Review: Klinikum – Windows Sill (Non-Interrupt, Sep 25)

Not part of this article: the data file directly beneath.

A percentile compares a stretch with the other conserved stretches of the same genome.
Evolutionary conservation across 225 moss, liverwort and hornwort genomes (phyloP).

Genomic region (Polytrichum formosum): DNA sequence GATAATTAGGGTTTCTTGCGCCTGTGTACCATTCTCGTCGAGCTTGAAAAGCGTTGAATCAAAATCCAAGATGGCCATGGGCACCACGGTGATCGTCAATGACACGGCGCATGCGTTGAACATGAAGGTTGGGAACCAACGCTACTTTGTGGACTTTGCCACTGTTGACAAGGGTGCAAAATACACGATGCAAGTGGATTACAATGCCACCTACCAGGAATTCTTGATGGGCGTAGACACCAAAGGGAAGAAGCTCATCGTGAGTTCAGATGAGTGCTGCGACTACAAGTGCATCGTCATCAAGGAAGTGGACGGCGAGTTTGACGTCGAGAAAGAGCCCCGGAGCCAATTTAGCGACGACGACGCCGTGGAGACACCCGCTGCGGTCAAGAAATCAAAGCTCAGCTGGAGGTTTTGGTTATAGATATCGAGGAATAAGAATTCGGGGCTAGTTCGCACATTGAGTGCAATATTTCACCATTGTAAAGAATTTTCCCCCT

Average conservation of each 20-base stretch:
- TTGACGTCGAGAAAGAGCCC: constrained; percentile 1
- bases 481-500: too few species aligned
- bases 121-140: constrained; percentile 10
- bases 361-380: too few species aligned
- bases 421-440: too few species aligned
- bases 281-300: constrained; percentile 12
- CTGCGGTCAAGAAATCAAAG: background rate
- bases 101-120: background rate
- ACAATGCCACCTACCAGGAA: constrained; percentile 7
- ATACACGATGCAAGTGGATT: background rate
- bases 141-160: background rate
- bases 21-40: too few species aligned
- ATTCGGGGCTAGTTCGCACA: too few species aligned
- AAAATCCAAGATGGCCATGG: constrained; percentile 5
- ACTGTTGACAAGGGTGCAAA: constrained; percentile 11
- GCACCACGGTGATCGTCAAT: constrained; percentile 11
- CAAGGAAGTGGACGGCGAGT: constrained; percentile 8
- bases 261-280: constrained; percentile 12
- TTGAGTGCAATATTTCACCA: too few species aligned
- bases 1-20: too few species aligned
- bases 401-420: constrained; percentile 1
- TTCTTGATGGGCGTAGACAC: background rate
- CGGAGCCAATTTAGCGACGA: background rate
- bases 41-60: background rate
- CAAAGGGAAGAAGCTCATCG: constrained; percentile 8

Windows Sill is an album of cycles and repetitions. But unlike many works that make use of tape loops and other similar techniques as structural or compositional tools, the beginnings and endings of Klinikum’s hypnotic cells are often seamless and therefore difficult to distinguish and latch onto, making the effect less about rhythm and more about emphasis. Resurfacing like clockwork in the low fidelity murk of these thirteen short tracks are things the artist wants to call attention to, whether it’s the gorgeous synth melody that floats in and out like languid breath on opener “If Some People” or the periodic guitar meanderings and spoken observation that “it’s all, like, things that I played when I was a kid” on the fittingly titled “Memento.” The sonic elements used to construct the various segments of Windows Sill are various, even disparate at times, but the tape is held together with surety via this feeling of bobbing recurrence, and on each track the listener’s attention is called to whatever motif is being phased in and out, rendering the sometimes jarring differences between them—some stitch together shapeless, drifting forms of drones and field recordings while others play with drum machine loops and guitar strikes—largely irrelevant.

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